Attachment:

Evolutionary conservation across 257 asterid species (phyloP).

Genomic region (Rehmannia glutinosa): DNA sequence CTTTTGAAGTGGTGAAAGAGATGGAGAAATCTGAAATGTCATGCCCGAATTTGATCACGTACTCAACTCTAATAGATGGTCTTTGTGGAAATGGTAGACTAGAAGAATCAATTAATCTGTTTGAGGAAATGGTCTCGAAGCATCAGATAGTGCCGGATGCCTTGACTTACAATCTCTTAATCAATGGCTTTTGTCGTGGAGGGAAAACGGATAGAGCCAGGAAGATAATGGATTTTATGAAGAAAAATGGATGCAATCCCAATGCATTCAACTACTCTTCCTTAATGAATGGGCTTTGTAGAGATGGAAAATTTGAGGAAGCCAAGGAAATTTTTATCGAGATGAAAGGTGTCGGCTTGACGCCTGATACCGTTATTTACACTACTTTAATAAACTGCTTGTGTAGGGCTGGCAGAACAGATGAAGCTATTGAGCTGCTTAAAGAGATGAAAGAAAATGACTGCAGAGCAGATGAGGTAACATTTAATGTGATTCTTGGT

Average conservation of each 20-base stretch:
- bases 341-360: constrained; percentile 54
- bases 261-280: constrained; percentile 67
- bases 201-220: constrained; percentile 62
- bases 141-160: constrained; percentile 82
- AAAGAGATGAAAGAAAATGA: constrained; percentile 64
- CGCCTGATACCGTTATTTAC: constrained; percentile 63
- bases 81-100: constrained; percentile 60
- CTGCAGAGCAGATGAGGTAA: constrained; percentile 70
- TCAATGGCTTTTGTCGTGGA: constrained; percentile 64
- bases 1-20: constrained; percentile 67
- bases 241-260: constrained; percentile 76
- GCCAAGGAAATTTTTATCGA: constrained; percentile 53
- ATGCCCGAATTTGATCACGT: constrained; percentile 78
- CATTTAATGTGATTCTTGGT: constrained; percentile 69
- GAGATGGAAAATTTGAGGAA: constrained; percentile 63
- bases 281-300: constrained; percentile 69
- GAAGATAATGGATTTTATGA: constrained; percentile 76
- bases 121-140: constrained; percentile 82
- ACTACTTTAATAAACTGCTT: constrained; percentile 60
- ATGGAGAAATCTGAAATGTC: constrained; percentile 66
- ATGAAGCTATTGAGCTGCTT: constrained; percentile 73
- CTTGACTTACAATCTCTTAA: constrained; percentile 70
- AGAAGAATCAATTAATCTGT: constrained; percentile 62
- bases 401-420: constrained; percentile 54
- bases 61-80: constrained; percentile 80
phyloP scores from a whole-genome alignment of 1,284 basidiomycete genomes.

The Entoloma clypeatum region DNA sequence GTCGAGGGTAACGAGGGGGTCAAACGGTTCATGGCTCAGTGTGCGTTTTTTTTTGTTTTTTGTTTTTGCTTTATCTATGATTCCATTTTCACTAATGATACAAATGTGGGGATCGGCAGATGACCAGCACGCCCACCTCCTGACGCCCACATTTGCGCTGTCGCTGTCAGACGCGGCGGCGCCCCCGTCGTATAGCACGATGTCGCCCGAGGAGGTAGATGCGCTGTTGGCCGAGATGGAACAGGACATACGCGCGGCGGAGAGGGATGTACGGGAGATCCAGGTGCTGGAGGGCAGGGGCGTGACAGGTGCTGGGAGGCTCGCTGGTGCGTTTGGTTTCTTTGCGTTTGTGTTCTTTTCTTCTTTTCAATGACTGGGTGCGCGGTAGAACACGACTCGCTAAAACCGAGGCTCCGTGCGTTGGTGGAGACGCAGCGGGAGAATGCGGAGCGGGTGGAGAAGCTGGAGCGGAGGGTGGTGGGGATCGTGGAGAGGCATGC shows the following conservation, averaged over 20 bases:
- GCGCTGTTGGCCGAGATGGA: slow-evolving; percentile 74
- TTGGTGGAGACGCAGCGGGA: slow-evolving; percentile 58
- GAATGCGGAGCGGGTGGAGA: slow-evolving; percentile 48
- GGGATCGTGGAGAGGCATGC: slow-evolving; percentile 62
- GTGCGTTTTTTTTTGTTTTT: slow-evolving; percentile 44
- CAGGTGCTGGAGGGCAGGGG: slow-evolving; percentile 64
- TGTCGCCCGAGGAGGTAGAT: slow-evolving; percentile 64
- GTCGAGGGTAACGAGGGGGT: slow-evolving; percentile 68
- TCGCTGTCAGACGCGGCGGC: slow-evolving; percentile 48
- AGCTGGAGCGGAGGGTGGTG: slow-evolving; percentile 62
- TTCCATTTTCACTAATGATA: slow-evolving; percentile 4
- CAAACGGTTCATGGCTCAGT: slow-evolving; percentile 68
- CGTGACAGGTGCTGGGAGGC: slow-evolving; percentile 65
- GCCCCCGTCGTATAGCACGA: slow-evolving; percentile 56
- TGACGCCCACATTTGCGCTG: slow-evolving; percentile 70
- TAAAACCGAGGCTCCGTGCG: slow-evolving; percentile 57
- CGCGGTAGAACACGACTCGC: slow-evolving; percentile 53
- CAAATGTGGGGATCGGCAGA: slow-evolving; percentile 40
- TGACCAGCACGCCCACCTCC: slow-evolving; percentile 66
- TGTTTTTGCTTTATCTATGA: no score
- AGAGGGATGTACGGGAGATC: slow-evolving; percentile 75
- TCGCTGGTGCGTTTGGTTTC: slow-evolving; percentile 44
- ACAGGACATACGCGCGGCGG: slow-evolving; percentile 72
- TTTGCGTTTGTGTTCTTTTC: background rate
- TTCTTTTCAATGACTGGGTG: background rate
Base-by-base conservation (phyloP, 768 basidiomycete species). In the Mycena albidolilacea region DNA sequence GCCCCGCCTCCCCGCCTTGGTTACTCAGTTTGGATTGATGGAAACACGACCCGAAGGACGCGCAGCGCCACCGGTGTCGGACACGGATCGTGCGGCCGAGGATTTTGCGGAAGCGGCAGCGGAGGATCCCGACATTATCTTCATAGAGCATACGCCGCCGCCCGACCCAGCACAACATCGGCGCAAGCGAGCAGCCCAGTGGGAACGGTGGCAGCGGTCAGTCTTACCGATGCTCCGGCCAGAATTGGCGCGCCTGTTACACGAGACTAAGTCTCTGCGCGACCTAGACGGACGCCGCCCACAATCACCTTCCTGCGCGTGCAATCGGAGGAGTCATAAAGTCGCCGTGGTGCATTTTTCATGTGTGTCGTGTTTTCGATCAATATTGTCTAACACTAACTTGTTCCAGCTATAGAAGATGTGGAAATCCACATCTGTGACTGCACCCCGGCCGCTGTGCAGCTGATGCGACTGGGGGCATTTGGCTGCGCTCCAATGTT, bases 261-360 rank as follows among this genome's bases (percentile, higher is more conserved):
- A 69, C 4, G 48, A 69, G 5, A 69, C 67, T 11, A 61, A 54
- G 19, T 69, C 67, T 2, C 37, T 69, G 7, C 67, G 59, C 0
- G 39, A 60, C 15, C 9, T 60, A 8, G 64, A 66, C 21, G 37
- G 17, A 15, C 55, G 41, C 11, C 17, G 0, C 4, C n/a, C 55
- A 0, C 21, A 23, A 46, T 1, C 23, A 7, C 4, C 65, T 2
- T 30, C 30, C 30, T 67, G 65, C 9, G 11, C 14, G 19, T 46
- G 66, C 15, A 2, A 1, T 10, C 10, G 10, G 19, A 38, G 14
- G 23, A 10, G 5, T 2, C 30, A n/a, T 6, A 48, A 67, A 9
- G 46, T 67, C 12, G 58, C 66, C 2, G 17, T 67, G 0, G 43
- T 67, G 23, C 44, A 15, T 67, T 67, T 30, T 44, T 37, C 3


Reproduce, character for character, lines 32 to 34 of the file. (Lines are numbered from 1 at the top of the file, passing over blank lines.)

- TTGGTGGAGACGCAGCGGGA: slow-evolving; percentile 58
- GAATGCGGAGCGGGTGGAGA: slow-evolving; percentile 48
- GGGATCGTGGAGAGGCATGC: slow-evolving; percentile 62